Negative Images

By: Eddie Clements

The President attempts to sell the so-called stimulus bill as a necessary step to avoid economic catastrophe. Aside from being an un-Presidential remark from the person who should be motivating Americans, instead of scaring them, the warning is patently false. Isn’t this the person who, as a candidate, offered “hope, not fear?” Unquestionably we need to recover from the current economic problems, but we always have before and some adverse adjustments have to be accepted. However, wholesale renovation of our system of government and remaking the marketplace is not the right prescription.

The saddest part of the current mess is that millions voted for it. Some were enamored of the idea that the first black will assume the Presidency, including the mainstream media, and many blacks who see this as a heretofore unattainable opportunity. Some political professionals backed him in hopes of attaining positions of power and career-enhancing influence, understandable for acting in their own self-interest. The overwhelming majority of Obama’s backers, though, are people who have been deceived with their eyes wide open. For those, it is a testimony not only to the failure of our education system that does not teach students to analyze, subjecting them instead to propaganda, but also the toxicity of popular culture as portrayed by Hollywood. The constant drone of leftist nonsense has dulled the intellects of too many voters.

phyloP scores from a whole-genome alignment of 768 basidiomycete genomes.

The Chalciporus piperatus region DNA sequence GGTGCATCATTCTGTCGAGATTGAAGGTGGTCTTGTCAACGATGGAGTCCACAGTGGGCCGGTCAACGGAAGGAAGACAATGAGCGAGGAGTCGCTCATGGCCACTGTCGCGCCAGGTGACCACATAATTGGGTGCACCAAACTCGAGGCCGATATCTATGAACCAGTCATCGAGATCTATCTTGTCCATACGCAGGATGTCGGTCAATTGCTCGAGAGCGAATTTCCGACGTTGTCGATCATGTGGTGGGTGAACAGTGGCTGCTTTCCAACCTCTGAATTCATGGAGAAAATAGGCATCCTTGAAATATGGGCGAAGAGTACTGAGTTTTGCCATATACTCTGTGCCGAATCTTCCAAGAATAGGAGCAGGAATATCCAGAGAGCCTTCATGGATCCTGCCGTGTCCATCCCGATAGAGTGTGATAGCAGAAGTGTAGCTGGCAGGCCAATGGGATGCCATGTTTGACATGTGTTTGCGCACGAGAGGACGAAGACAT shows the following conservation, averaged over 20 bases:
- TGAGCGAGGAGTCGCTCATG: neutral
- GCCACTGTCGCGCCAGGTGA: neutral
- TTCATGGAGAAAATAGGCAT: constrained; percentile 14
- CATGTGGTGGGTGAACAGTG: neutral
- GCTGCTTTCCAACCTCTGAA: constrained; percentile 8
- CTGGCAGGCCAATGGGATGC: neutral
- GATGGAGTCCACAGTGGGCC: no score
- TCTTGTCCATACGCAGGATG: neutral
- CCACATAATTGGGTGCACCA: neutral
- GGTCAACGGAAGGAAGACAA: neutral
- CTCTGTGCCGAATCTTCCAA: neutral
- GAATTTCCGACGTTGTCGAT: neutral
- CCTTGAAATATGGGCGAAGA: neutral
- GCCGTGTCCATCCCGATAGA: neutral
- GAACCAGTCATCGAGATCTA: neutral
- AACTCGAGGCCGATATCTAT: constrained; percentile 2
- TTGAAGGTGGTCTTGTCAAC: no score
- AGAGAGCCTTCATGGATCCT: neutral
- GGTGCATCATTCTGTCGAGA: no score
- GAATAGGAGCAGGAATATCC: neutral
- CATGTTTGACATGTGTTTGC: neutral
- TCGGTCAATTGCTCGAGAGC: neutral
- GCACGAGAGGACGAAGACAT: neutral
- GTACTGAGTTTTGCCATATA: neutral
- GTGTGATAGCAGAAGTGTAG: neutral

Years of negative images have been impressed upon people, both young and old. Some should have known better, some not, but the constant drone of negative images saturating movies and television have been nearly impossible to avoid.

Take a simple movie, a love story where boy meets girl, they endure trials and tribulations, maybe it’s a comedy, or a drama, no matter; say they both have jobs. One or both might be a teacher, social worker, nurse … doctors and lawyers are favorites. Then there are policemen (a favorite action movie theme), or private detective, government agent, firemen – a person thought of as being a good person, a contributor, who looks out for the welfare of others. When was the last time you saw some protagonist cast as a successful businessman, research scientist for a drug company, or a petroleum geologist, an accountant or economist (how dreary!), a salesman, real estate agent, or market analyst, perhaps a stock broker – and was not crooked, evil, murderous, or eaten up with all consuming greed?

Positive images are only available to certain professions or subsets of those professions – there are plenty of geologists who monitor volcanoes or earthquakes. The classic scenario has the terrible fire mountain spewing forth certain death for all in its path. Our sensitive geo-hero, with the aid of a comely schoolmarm, leads the poor indigenous hominids having no hybrid cars in which to escape down the tortuous mountain paths, upon which the greedy developer sold them untenable homesteads. How many times we gotta tell these natives – location, location, location?